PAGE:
UK Trip 4 May 2005: Somerset, Devon, Cornwall

Continued from Hayes family in Somerset.

We had breakfast at 7:30, and left Pickford House at Beckington just after 8:00. We had had a very pleasant stay there for two nights.

Pickford House B&B, Beckington, Somerset 4 May 2005

Pickford House B&B, Beckington, Somerset 4 May 2005

We drove through Midsomer Norton, because there was a TV detective series called Midsomer Murders. Midsomer Norton looked a rather unprepossessing place, and it turned out that the detective series was filmed in Oxfordshire anyway. We drove down the Cheddar Gorge this time, and went to the post office in Axbridge, where we bought post cards, pens and stationery. We drove up the High Street and round the village. There was a field full of Somerset sheep, which seemed fatter than the Merinos at home, and at the other side of the field there appeared to be two llamas lying down, but they were so far away we could not see them very well.

Fields at Axbridge, Somerset. Is the animal by the fience on the right a llama? 4 May 2005

Fields at Axbridge, Somerset. Is the animal by the fence on the right a llama? 4 May 2005

We called at Wookey Hole, but did not go in to the caves. We drove through Glastonbury, and saw the Tor, which was not nearly as numinous and mysterious as it has been touted to be. We had read in many places that it was supposed to be spooky, and one of the “thin places” of the earth, but it looked quite ordinaryas we drove past. Nearby we passed a sign to Burrowbridge Mump, and we wondered what a “mump” could be — something like a tumulus or tump, perhaps? We saw a roundish hill off to the left, and assumed that that was it. Then we drove along a narrow road across the Somerset flats, lined with basket willows, and turned off to the left, and after about a mile climbed up to North Curry, where my great great great grandfather Simon Hayes was born about 1785.

The Somerset Leveds, with the road lined with basket willows 4 May 2005

The Somerset Levels, with the road lined with basket willows 4 May 2005

The sky was overcast and there was a chilly wind blowing. From the hill there was a view a long way over the Somerset Levels. We went to the church, and when we got out of the car we heard the sound of the wind blowing in the trees and the raucous cries of strange birds. That was numinous and mysterious, far more so than Glastonbury, and had a rather menacing atmosphere.

St Peter & St Paul Church, North Curry, Somerset. 4 May 2005

St Peter & St Paul Church, North Curry, Somerset. 4 May 2005

The harsh cries of crows, and some that sounded like owls made it feel somehow unearthly. It was what H.P. Lovecraft might describe as eldritch. The church with its octagonal tower was grey and crumbling and covered with lichen, and looked like an abandoned building from Elidor, something from another time and place. If you are talking about thin places, this was the thinnest place I had ever been in.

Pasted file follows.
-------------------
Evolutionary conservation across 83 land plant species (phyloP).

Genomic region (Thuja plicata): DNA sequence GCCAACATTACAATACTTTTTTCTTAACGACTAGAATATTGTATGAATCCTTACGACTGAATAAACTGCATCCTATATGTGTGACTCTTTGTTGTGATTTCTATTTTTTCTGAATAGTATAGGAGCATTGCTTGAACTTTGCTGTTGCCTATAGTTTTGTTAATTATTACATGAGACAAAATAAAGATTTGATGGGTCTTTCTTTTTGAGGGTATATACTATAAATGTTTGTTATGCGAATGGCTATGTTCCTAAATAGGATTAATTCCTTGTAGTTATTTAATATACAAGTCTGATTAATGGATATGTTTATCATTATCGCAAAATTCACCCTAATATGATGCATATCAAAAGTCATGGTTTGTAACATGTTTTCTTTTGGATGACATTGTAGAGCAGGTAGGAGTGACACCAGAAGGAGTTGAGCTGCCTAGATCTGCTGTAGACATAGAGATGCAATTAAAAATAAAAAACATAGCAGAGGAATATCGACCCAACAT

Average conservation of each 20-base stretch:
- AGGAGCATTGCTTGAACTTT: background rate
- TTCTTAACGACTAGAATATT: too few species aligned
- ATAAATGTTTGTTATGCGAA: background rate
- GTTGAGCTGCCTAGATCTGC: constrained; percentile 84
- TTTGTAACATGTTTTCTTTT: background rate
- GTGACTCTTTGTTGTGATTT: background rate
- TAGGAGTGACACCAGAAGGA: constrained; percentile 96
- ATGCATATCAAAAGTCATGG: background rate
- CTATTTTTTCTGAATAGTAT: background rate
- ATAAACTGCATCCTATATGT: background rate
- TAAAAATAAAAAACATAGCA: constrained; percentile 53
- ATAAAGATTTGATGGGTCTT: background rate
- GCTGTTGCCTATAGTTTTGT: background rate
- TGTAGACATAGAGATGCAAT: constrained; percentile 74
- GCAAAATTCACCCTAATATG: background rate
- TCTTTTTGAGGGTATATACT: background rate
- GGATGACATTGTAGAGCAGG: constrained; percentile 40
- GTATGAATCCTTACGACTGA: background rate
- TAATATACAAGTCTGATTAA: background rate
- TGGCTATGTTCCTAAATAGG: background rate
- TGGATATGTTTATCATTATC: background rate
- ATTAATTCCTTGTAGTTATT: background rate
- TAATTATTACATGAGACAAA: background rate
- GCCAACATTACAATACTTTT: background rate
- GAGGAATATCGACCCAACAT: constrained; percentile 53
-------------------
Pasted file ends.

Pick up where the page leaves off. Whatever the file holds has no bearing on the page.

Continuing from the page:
St Peter & St Paul Church, North Curry, Somerset, 4 May 2005.

St Peter & St Paul Church, North Curry, Somerset, 4 May 2005.

Inside the church was also rather impressive, in a somewhat different way, and it seemed to be a lively and active parish. There was an ikon of St Peter & St Paul, and we lit candles in front of it. We had lunch in the Bird in Hand pub, ham eggs and chips, which was expensive, but much better than English food as I remembered it from 40 years ago. In Bath we had gone to a Chinese restaurant, because of my memories of the banality of English cuisine. This was a surprise, and as we continued on our travels we discovered the cooking much better than it had been in the 1960s; perhaps it was the influence of all the cooking shows on TV that seemed to have proliferated in recent years.

Pub in North Curry

Pub in North Curry

The inhabited parts of the village were not nearly as spooky as the bits around the church. Though my ancestor Simon Hayes claimed to have been born here, there was no record of his baptism in the church records, and he appears to have dropped into the world out of nowhere. Perhaps he was a refugee from Elidor.

North Curry, Somerset

North Curry, Somerset

We left North Curry by a different road, and filled up with petrol before joining the M5 motorway, which took us to the vicinity of Exeter in Devon. We turned off to Dunchideock and Doddiscombesleigh and
the sun came out again as we drove down narrow country lanes with high banks and hedges, so one could see very little other than the narrow sunken lanes ahead.

Devonshire lanes near Dunchideock,  with high banks and hedges, and no view of the countryside. 4 May 2005.

Devonshire lanes near Dunchideock, with high banks and hedges, and no view of the countryside. 4 May 2005.

We saw nothing more of Dunchideock than a sign on a hedge, and Doddiscombesleigh seemed to be little more than the pub and the church. The pub was the Nobody, and I remembered someone on the British Genealogy newsgroup saying one could get a good meal there, but we’d just had a very adequate meal
at North Curry, and so were not hungry enough. We went on to Ashton in the Teign Valley, where the Stooke family had lived.

The River Teign at Ashton. 4 May 2005.

The River Teign at Ashton. 4 May 2005.

My great grandfather William Allen Hayes had married Mary Barber Stooke in Bristol, and then run the Red Lion Hotel in Axbridge. The Stooke family goes back to the 16th century in the Teign valley. Ashton church seemed much deader than the one in North Curry, and was locked.

Ashton parish church, Devon. 4 May 2005.

Ashton parish church, Devon. 4 May 2005.

There was only one monument to the Stookes that we could find in the churchyard, that of Edmund Stooke of Rydon (1788-1860). He was the uncle of my great great grandfather Thomas Stooke, who was born in Chudleigh in 1815.